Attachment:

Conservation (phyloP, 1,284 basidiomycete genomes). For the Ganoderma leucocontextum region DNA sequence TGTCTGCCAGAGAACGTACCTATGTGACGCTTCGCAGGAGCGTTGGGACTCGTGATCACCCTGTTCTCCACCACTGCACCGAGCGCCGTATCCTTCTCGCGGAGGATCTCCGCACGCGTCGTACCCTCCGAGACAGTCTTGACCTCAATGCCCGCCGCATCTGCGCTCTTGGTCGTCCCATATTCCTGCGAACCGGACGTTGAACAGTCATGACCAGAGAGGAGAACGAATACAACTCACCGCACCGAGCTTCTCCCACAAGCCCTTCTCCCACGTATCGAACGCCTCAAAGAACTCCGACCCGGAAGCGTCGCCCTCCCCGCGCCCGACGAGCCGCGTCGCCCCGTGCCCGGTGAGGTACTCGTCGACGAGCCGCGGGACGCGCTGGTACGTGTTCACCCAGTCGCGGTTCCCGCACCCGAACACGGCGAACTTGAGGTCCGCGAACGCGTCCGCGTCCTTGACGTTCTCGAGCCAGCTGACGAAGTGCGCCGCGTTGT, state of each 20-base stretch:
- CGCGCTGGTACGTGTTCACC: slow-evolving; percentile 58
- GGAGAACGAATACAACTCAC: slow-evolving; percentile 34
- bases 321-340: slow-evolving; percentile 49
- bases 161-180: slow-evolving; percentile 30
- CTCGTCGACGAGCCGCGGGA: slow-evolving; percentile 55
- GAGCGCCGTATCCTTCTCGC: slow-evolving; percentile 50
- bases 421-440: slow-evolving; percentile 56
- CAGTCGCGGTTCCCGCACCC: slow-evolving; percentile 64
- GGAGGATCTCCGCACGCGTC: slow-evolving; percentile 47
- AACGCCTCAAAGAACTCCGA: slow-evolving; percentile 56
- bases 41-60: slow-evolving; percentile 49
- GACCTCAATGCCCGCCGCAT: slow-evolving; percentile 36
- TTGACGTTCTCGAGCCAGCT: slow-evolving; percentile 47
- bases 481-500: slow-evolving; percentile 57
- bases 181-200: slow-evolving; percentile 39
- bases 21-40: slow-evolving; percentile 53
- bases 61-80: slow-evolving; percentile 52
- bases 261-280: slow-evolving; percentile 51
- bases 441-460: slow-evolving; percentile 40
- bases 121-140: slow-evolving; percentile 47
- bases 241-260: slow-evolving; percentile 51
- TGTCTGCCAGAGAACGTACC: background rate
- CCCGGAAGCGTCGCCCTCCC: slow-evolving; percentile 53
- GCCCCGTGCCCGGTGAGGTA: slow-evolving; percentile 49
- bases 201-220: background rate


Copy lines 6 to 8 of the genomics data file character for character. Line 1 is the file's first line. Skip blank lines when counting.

- CTCGTCGACGAGCCGCGGGA: slow-evolving; percentile 55
- GAGCGCCGTATCCTTCTCGC: slow-evolving; percentile 50
- bases 421-440: slow-evolving; percentile 56